Tony Hardman is a regular racer at Mylor Yacht Club (MYC),and had a call from Commodore Ken Whitney when lockdown easing began, askinghim to organise some covid-safe racing, which was initially daunting: “We gottogether a small committee of five, and our first meeting was interesting tosay the least! We were so scared of possibly spreading infection, and very waryof starting racing.
Eventually we decided to try one pursuit race, using the YTChandicap system. We were watching all the RYA guideline updates very closelyand rewrote our sail instructions, specifying that only people from the samehousehold or bubble could sail together, and the maximum number of people on a boatwas two. We also made the skippers responsible for their own covid precautions.One of our covid committee, Jeanette Ruberry, is a race officer, and shevolunteered to run the race from the shore, on a promontory lined up with abuoy as a start line, with a single spotter and no committee boat. Another member,Bernie Bagley, volunteered to operate the safety boat with his wife.”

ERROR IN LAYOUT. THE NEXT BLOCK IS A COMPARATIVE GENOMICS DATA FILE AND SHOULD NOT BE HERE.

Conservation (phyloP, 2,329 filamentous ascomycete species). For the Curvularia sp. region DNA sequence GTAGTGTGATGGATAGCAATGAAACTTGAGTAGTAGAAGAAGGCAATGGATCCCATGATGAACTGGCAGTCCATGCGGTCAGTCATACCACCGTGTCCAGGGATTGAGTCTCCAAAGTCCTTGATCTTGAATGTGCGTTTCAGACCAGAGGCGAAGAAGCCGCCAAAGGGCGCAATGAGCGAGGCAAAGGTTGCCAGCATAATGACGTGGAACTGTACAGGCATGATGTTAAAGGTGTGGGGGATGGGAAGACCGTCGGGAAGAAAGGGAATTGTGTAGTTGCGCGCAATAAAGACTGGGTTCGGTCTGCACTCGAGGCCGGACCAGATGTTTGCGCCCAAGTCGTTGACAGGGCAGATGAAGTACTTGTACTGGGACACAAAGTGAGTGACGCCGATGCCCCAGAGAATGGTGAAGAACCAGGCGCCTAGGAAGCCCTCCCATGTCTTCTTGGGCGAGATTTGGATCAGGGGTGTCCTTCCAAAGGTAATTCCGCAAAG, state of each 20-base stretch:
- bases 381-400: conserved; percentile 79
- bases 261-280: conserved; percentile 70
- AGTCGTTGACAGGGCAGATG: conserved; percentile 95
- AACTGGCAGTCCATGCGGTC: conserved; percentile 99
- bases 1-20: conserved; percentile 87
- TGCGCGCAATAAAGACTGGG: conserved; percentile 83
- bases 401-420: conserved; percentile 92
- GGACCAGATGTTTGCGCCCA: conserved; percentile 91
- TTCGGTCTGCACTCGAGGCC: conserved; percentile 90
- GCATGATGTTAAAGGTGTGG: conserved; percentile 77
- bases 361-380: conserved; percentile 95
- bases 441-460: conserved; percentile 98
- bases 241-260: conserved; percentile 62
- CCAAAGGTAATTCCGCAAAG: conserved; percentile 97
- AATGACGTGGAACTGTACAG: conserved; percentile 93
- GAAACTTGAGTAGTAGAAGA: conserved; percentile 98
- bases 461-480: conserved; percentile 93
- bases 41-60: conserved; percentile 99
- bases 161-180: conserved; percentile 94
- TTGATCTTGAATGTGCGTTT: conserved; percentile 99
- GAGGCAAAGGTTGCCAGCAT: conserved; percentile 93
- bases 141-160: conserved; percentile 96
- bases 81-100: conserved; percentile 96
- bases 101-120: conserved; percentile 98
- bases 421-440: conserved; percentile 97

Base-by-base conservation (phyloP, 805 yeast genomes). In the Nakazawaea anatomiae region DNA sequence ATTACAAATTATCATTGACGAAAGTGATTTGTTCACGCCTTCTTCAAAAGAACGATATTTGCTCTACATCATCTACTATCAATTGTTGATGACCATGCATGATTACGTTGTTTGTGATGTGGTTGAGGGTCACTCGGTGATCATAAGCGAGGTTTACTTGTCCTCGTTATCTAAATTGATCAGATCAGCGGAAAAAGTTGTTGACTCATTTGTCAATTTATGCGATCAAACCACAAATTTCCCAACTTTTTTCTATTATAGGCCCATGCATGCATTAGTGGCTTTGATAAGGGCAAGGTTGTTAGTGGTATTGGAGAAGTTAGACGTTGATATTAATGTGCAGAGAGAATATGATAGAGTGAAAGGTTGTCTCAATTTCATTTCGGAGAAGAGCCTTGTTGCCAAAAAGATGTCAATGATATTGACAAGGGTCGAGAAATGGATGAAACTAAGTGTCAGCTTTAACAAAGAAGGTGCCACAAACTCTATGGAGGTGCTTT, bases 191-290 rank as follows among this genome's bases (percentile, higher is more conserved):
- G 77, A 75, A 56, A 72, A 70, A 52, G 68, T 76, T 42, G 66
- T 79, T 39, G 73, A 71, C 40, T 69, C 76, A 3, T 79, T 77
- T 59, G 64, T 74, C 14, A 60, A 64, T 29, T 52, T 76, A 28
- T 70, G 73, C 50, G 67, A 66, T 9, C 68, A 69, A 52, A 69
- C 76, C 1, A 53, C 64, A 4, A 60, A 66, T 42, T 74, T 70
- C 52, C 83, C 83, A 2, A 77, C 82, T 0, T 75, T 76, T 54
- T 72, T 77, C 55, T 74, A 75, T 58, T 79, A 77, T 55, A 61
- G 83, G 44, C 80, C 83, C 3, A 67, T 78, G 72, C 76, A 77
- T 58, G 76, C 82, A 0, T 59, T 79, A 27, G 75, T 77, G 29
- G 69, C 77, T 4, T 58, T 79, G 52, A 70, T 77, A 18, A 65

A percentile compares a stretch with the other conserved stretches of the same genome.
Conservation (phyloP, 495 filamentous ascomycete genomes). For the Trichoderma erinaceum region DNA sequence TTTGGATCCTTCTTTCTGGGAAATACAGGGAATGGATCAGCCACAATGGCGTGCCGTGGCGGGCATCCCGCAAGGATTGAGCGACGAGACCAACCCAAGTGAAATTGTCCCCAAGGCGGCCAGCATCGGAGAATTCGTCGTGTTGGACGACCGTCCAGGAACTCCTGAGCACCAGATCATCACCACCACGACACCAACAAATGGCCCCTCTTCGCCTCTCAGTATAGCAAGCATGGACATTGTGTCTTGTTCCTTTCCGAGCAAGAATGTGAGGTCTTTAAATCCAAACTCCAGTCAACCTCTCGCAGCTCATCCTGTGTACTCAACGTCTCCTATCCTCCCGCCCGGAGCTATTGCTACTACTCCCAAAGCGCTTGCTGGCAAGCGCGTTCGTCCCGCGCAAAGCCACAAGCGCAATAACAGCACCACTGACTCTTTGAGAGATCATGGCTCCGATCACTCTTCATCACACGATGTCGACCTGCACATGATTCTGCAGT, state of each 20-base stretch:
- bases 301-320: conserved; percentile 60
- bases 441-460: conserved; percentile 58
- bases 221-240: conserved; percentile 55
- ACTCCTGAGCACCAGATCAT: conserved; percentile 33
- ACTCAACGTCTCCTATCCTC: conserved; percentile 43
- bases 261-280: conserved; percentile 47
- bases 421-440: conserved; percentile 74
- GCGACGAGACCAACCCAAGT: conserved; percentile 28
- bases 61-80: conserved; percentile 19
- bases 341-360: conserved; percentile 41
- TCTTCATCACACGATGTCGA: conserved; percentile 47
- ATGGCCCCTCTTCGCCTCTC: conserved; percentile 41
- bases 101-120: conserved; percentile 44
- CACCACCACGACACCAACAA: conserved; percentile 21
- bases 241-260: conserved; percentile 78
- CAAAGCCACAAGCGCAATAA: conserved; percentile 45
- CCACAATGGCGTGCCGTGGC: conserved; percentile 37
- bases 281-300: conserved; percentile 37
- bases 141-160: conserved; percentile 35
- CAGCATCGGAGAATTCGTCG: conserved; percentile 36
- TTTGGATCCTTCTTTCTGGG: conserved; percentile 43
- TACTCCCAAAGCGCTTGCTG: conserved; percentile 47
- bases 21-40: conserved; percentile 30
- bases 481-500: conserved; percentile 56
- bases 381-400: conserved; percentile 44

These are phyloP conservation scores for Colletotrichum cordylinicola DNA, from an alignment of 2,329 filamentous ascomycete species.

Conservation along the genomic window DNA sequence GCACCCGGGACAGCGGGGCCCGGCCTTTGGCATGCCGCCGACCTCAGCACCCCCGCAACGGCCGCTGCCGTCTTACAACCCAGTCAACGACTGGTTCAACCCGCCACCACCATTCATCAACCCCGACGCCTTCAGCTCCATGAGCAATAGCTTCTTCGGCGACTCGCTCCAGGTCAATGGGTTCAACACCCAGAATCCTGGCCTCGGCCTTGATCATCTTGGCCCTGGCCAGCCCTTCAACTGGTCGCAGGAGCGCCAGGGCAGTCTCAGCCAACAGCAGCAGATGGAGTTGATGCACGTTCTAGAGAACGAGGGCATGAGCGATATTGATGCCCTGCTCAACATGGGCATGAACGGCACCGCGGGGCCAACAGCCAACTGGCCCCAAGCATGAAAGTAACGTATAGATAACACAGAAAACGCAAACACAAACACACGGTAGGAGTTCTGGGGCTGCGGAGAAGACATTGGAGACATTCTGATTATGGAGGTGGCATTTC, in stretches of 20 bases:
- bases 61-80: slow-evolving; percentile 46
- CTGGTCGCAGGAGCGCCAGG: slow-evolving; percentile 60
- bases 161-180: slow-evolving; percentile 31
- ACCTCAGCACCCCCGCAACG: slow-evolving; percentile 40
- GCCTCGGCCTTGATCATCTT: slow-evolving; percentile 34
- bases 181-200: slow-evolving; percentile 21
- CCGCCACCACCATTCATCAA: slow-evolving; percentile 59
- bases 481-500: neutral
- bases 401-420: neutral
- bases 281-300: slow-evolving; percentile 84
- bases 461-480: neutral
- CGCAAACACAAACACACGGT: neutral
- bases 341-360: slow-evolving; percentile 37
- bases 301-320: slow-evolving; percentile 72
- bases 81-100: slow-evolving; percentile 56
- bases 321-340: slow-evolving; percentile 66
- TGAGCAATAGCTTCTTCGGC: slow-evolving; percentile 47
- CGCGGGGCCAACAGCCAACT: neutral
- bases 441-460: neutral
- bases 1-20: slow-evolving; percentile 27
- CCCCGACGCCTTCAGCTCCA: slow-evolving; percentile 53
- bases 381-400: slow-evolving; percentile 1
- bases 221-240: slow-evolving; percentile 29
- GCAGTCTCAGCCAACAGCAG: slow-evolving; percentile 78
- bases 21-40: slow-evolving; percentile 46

After that first race, people came off the water beaming –they really enjoyed it after such a long time off the water. So, the MYC covidcommittee had another meeting, and decided unanimously to run a series of sixraces on Sunday mornings. These were so successful that they repeated thescenario on Friday evenings too. For all the racing, the majority of crews arefamilies, with a few boats sailed by members of support bubbles.